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J Immunol. 2002 Jul 15;169(2):1092-101.

Persistent mitochondrial hyperpolarization, increased reactive oxygen intermediate production, and cytoplasmic alkalinization characterize altered IL-10 signaling in patients with systemic lupus erythematosus.

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  • 1Department of Medicine, State University of New York, College of Medicine, Syracuse, NY 13210, USA.

Abstract

Abnormal death signaling in lymphocytes of systemic lupus erythematosus (SLE) patients has been associated with elevation of the mitochondrial transmembrane potential (Delta psi(m)) and increased production of reactive oxygen intermediates (ROI). The resultant ATP depletion sensitizes T cells for necrosis that may significantly contribute to inflammation in patients with SLE. In the present study, the role of mitochondrial signal processing in T cell activation was investigated. CD3/CD28 costimulation of PBL elicited transient mitochondrial hyperpolarization and intracellular pH (pH(i)) elevation, followed by increased ROI production. Baseline Delta psi(m), ROI production, and pH(i) were elevated, while T cell activation-induced changes were blunted in 15 patients with SLE in comparison with 10 healthy donors and 10 rheumatoid arthritis patients. Similar to CD3/CD28 costimulation, treatment of control PBL with IL-3, IL-10, TGF-beta(1), and IFN-gamma led to transient Delta psi(m) elevation. IL-10 had diametrically opposing effects on mitochondrial signaling in lupus and control donors. Unlike healthy or rheumatoid arthritis PBL, cells of lupus patients were resistant to IL-10-induced mitochondrial hyperpolarization. By contrast, IL-10 enhanced ROI production and cell death in lupus PBL without affecting ROI levels and survival of control PBL. Ab-mediated IL-10 blockade or stimulation with antagonistic lymphokine IL-12 normalized baseline and CD3/CD28-induced changes in ROI production and pH(i) with no impact on Delta psi(m) of lupus PBL. The results suggest that mitochondrial hyperpolarization, increased ROI production, and cytoplasmic alkalinization play crucial roles in altered IL-10 responsiveness in SLE.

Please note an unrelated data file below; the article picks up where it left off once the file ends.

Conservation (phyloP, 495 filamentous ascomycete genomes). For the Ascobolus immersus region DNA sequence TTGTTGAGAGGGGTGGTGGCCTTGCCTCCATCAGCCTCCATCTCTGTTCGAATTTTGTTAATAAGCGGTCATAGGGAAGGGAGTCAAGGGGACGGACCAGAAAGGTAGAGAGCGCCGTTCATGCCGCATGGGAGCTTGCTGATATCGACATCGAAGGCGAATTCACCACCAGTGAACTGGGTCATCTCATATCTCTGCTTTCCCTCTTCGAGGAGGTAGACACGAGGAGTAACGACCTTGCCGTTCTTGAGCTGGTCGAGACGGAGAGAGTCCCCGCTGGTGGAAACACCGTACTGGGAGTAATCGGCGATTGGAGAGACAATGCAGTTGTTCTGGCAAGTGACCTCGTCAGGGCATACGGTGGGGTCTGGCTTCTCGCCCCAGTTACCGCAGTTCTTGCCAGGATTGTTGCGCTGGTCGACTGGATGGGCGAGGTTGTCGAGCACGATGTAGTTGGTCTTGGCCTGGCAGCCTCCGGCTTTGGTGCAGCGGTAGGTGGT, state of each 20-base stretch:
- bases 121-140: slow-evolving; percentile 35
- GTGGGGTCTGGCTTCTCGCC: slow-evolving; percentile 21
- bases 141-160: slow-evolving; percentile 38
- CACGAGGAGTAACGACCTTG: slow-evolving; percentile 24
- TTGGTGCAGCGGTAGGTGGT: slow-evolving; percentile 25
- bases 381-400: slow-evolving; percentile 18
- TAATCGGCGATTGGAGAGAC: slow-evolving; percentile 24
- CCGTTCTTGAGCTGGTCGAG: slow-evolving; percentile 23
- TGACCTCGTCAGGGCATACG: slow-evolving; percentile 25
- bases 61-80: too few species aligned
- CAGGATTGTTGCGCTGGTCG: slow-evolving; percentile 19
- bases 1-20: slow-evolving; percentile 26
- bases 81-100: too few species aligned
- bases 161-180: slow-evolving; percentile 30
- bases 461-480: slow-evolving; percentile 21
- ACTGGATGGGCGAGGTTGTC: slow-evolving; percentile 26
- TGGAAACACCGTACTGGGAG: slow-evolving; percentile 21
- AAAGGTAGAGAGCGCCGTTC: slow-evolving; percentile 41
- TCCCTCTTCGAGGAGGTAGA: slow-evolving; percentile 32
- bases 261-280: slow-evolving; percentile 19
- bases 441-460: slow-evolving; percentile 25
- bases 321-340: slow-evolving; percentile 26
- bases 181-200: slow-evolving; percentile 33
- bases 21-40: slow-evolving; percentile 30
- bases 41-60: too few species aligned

PMID:
12097418
[PubMed - indexed for MEDLINE]
PMCID:
PMC4020441
Free PMC Article
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